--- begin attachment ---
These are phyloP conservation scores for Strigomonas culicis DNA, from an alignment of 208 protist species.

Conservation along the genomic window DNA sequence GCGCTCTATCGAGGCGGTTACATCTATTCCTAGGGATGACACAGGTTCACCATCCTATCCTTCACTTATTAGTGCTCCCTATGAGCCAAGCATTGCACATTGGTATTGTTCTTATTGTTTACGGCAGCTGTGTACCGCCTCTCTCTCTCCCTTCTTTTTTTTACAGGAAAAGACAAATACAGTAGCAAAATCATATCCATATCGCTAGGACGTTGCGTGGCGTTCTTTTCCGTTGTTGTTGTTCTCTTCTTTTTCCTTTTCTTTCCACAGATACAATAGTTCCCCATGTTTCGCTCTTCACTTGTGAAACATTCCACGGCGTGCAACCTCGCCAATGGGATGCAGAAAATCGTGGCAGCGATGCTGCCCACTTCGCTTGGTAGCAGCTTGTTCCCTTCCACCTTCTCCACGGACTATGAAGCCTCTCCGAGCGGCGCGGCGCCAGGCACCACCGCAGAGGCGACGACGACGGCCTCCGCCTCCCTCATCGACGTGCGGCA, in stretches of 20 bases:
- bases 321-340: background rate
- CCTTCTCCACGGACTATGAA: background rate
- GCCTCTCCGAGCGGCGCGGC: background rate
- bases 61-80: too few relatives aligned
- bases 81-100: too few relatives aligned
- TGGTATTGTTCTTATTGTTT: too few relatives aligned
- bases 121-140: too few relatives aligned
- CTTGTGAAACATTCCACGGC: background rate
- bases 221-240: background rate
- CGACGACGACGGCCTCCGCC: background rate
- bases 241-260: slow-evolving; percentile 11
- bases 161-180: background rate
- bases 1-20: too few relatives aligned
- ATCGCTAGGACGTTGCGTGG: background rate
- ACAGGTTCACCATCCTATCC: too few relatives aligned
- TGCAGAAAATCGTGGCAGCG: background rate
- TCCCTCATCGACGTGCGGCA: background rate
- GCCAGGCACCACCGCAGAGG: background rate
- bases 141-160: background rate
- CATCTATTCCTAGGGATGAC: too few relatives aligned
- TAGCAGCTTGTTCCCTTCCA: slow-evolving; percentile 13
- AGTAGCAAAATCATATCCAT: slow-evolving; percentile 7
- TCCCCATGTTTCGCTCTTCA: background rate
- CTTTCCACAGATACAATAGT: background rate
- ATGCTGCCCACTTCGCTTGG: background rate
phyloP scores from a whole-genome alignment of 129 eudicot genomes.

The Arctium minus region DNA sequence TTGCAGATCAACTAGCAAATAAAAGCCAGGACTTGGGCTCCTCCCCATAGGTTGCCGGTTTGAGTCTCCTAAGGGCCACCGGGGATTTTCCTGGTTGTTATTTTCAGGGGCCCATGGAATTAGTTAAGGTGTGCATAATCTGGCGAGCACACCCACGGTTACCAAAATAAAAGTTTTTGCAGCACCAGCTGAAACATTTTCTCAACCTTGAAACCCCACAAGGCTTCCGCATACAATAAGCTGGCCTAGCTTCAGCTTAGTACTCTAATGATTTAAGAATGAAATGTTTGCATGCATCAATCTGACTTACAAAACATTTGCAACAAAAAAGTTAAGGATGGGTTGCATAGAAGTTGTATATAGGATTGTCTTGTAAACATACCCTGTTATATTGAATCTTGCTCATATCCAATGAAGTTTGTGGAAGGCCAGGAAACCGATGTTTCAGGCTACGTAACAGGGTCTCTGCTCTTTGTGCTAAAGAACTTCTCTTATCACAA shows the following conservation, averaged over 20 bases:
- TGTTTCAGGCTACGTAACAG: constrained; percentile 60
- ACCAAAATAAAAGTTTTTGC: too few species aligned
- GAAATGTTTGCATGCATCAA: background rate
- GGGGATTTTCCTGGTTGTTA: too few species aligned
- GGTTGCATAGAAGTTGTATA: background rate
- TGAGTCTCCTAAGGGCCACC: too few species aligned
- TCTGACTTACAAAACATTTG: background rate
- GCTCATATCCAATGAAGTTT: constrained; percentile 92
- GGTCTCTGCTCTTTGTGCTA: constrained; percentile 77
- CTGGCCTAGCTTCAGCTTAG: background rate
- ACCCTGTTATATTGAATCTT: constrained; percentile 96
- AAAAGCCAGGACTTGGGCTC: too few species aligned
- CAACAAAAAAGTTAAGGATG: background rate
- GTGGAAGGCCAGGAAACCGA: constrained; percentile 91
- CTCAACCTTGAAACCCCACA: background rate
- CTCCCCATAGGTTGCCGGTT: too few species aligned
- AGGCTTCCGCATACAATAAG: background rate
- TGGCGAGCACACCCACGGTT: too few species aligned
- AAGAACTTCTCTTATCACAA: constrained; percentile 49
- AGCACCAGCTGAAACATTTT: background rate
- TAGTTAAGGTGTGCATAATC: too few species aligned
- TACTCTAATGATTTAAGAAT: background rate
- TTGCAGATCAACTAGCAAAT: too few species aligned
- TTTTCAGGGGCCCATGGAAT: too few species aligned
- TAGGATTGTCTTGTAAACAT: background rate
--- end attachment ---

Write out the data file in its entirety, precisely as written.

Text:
These are phyloP conservation scores for Strigomonas culicis DNA, from an alignment of 208 protist species.

Conservation along the genomic window DNA sequence GCGCTCTATCGAGGCGGTTACATCTATTCCTAGGGATGACACAGGTTCACCATCCTATCCTTCACTTATTAGTGCTCCCTATGAGCCAAGCATTGCACATTGGTATTGTTCTTATTGTTTACGGCAGCTGTGTACCGCCTCTCTCTCTCCCTTCTTTTTTTTACAGGAAAAGACAAATACAGTAGCAAAATCATATCCATATCGCTAGGACGTTGCGTGGCGTTCTTTTCCGTTGTTGTTGTTCTCTTCTTTTTCCTTTTCTTTCCACAGATACAATAGTTCCCCATGTTTCGCTCTTCACTTGTGAAACATTCCACGGCGTGCAACCTCGCCAATGGGATGCAGAAAATCGTGGCAGCGATGCTGCCCACTTCGCTTGGTAGCAGCTTGTTCCCTTCCACCTTCTCCACGGACTATGAAGCCTCTCCGAGCGGCGCGGCGCCAGGCACCACCGCAGAGGCGACGACGACGGCCTCCGCCTCCCTCATCGACGTGCGGCA, in stretches of 20 bases:
- bases 321-340: background rate
- CCTTCTCCACGGACTATGAA: background rate
- GCCTCTCCGAGCGGCGCGGC: background rate
- bases 61-80: too few relatives aligned
- bases 81-100: too few relatives aligned
- TGGTATTGTTCTTATTGTTT: too few relatives aligned
- bases 121-140: too few relatives aligned
- CTTGTGAAACATTCCACGGC: background rate
- bases 221-240: background rate
- CGACGACGACGGCCTCCGCC: background rate
- bases 241-260: slow-evolving; percentile 11
- bases 161-180: background rate
- bases 1-20: too few relatives aligned
- ATCGCTAGGACGTTGCGTGG: background rate
- ACAGGTTCACCATCCTATCC: too few relatives aligned
- TGCAGAAAATCGTGGCAGCG: background rate
- TCCCTCATCGACGTGCGGCA: background rate
- GCCAGGCACCACCGCAGAGG: background rate
- bases 141-160: background rate
- CATCTATTCCTAGGGATGAC: too few relatives aligned
- TAGCAGCTTGTTCCCTTCCA: slow-evolving; percentile 13
- AGTAGCAAAATCATATCCAT: slow-evolving; percentile 7
- TCCCCATGTTTCGCTCTTCA: background rate
- CTTTCCACAGATACAATAGT: background rate
- ATGCTGCCCACTTCGCTTGG: background rate
phyloP scores from a whole-genome alignment of 129 eudicot genomes.

The Arctium minus region DNA sequence TTGCAGATCAACTAGCAAATAAAAGCCAGGACTTGGGCTCCTCCCCATAGGTTGCCGGTTTGAGTCTCCTAAGGGCCACCGGGGATTTTCCTGGTTGTTATTTTCAGGGGCCCATGGAATTAGTTAAGGTGTGCATAATCTGGCGAGCACACCCACGGTTACCAAAATAAAAGTTTTTGCAGCACCAGCTGAAACATTTTCTCAACCTTGAAACCCCACAAGGCTTCCGCATACAATAAGCTGGCCTAGCTTCAGCTTAGTACTCTAATGATTTAAGAATGAAATGTTTGCATGCATCAATCTGACTTACAAAACATTTGCAACAAAAAAGTTAAGGATGGGTTGCATAGAAGTTGTATATAGGATTGTCTTGTAAACATACCCTGTTATATTGAATCTTGCTCATATCCAATGAAGTTTGTGGAAGGCCAGGAAACCGATGTTTCAGGCTACGTAACAGGGTCTCTGCTCTTTGTGCTAAAGAACTTCTCTTATCACAA shows the following conservation, averaged over 20 bases:
- TGTTTCAGGCTACGTAACAG: constrained; percentile 60
- ACCAAAATAAAAGTTTTTGC: too few species aligned
- GAAATGTTTGCATGCATCAA: background rate
- GGGGATTTTCCTGGTTGTTA: too few species aligned
- GGTTGCATAGAAGTTGTATA: background rate
- TGAGTCTCCTAAGGGCCACC: too few species aligned
- TCTGACTTACAAAACATTTG: background rate
- GCTCATATCCAATGAAGTTT: constrained; percentile 92
- GGTCTCTGCTCTTTGTGCTA: constrained; percentile 77
- CTGGCCTAGCTTCAGCTTAG: background rate
- ACCCTGTTATATTGAATCTT: constrained; percentile 96
- AAAAGCCAGGACTTGGGCTC: too few species aligned
- CAACAAAAAAGTTAAGGATG: background rate
- GTGGAAGGCCAGGAAACCGA: constrained; percentile 91
- CTCAACCTTGAAACCCCACA: background rate
- CTCCCCATAGGTTGCCGGTT: too few species aligned
- AGGCTTCCGCATACAATAAG: background rate
- TGGCGAGCACACCCACGGTT: too few species aligned
- AAGAACTTCTCTTATCACAA: constrained; percentile 49
- AGCACCAGCTGAAACATTTT: background rate
- TAGTTAAGGTGTGCATAATC: too few species aligned
- TACTCTAATGATTTAAGAAT: background rate
- TTGCAGATCAACTAGCAAAT: too few species aligned
- TTTTCAGGGGCCCATGGAAT: too few species aligned
- TAGGATTGTCTTGTAAACAT: background rate